In fact, already we're eight down, four to go, and as I write we're weeks to deadline. This workshop is heading for capacity. We're talking Narrative Nonfiction at the University of Toronto Summer School July 5 to 9. I've got a new book coming this fall (How the Scots Invented Canada, nice of you to ask), so after this, I'll give teaching a rest until 2011. The great thing about the Summer School is that you not only get panel discussions and readings, but you rub shoulders with all kinds of other writers.
OK, sure, my workshop is the main highlight. But even if you don't manage to latch onto one of those last four spaces, heck, you could probably pick up a few pointers from the likes of Joy Fielding, Ken Babstock, Susan Swan, Peter Robinson, Erika Ritter, Alissa York, Kelley Armstrong, Kathryn Kuitenbrouwer, Randy Boyagoda, Mariko Tamaki, Norman Snider, or Dave Bidini. Yup, it's looking like a party. See ya there.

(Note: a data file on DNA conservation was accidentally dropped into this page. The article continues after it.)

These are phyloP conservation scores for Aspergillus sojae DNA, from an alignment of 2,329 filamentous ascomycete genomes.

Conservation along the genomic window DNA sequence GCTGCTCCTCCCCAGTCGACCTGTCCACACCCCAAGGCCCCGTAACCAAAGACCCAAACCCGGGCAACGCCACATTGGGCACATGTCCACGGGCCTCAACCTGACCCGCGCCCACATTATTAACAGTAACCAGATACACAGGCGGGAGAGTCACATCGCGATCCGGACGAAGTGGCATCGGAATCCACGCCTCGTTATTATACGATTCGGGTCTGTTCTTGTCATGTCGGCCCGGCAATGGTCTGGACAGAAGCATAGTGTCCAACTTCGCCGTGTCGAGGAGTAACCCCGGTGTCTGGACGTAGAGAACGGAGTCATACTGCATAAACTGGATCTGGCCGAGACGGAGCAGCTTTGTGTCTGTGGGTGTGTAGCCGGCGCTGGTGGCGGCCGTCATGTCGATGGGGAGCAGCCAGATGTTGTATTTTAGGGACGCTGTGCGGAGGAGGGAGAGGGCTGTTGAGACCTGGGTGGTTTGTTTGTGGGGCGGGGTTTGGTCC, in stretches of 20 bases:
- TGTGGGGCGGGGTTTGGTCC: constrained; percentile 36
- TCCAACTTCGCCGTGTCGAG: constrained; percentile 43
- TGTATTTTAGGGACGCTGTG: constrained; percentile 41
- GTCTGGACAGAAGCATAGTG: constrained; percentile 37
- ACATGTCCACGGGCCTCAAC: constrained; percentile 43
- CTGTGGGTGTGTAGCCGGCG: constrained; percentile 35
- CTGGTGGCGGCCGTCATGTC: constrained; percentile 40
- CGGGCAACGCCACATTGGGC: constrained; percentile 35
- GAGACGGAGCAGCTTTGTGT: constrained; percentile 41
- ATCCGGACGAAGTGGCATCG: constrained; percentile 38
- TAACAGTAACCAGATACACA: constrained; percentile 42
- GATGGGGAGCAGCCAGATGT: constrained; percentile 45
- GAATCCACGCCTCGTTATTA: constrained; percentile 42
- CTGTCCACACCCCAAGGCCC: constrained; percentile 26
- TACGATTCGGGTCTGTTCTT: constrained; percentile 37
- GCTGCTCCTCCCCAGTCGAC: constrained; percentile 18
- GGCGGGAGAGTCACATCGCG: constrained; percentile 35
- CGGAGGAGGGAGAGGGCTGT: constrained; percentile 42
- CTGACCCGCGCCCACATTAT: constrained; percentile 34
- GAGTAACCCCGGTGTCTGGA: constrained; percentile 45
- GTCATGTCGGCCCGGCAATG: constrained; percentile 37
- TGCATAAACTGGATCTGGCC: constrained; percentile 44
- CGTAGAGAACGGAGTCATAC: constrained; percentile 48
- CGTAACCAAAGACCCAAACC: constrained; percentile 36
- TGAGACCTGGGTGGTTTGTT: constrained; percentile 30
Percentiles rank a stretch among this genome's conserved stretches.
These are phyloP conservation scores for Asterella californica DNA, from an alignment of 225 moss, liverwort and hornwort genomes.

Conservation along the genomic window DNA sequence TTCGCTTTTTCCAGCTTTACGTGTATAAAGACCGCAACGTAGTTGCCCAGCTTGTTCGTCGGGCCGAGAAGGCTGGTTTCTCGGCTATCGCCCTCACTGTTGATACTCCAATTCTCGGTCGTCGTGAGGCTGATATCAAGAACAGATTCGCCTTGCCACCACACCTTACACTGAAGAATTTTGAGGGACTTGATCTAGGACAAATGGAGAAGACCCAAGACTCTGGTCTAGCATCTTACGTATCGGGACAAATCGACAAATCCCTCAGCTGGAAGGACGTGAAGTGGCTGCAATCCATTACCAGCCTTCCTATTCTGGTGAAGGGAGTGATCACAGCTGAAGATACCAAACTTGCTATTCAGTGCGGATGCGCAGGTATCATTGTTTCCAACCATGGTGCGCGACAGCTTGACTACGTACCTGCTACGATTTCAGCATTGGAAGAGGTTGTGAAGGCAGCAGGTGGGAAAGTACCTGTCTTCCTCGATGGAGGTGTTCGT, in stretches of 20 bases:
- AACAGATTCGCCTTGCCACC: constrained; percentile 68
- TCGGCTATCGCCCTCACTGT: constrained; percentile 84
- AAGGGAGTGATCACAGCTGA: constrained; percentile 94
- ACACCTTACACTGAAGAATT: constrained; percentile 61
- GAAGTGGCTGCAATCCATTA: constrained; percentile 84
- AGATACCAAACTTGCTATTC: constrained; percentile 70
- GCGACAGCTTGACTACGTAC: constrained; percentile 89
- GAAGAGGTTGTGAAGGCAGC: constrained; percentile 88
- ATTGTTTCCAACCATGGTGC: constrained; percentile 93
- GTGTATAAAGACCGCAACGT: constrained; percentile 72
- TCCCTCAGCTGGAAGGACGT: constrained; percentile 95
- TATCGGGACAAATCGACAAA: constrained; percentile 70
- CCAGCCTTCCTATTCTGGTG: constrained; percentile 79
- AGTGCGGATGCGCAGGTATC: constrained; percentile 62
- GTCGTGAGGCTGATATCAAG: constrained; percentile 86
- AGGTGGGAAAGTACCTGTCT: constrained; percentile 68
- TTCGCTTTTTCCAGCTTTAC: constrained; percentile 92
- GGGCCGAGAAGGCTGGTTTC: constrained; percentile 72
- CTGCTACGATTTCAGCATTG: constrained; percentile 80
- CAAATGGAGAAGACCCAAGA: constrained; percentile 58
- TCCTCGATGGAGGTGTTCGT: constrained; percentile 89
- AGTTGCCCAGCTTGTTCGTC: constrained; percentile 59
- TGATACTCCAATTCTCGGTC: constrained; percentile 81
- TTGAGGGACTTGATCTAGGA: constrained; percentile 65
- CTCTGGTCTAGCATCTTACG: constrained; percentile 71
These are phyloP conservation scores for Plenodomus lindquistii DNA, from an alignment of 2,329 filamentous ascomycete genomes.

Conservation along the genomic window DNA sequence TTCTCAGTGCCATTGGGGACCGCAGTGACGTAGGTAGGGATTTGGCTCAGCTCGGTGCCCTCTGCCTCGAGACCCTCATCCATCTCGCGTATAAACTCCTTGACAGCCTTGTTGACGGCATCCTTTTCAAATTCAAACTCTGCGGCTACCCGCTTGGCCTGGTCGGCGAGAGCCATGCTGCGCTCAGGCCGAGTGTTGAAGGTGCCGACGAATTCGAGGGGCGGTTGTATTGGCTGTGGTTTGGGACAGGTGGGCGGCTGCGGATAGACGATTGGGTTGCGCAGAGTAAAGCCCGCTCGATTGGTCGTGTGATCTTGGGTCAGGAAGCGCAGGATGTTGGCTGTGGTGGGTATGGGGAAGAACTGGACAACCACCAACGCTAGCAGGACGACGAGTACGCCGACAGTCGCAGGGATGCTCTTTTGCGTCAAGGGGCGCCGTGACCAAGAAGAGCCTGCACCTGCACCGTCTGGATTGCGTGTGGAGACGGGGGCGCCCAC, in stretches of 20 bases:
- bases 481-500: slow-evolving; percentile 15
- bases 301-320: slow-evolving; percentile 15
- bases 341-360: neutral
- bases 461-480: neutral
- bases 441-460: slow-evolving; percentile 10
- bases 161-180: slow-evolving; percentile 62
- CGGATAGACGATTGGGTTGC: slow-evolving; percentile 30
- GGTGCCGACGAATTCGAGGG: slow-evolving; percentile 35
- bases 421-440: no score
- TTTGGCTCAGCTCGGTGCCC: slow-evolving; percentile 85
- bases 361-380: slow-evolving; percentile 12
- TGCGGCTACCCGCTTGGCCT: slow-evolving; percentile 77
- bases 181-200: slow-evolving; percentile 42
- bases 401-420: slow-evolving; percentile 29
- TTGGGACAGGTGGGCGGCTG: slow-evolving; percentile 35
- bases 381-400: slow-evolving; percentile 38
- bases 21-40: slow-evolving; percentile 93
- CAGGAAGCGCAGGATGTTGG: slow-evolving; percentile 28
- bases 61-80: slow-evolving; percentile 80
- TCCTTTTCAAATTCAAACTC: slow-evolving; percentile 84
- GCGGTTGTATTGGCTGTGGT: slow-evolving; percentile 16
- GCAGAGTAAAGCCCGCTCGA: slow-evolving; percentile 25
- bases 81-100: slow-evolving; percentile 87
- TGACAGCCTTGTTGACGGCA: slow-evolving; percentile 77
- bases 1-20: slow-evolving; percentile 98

Sunday, April 18, 2010

Kane arrives in Alaska

Review: ‘Race to Polar Sea’ delivers history, adventure
by David A. James / For the Fairbanks News-Miner

FAIRBANKS - “A scientist studying the effects of extreme stress could hardly do better than to confine nineteen men in a cabin and subject them to intense cold and never-ending darkness while attacking them with scurvy and starvation.”

This sentence summarizes the experience readers are in for when they delve into “Race to the Polar Sea,” Canadian author Ken McGoogan’s account of the journeys of American explorer Elisha Kent Kane. McGoogan, who teaches writing in Toronto, is no stranger to arctic history, and he knows how to tell a good story. In Kane he has an ideal topic.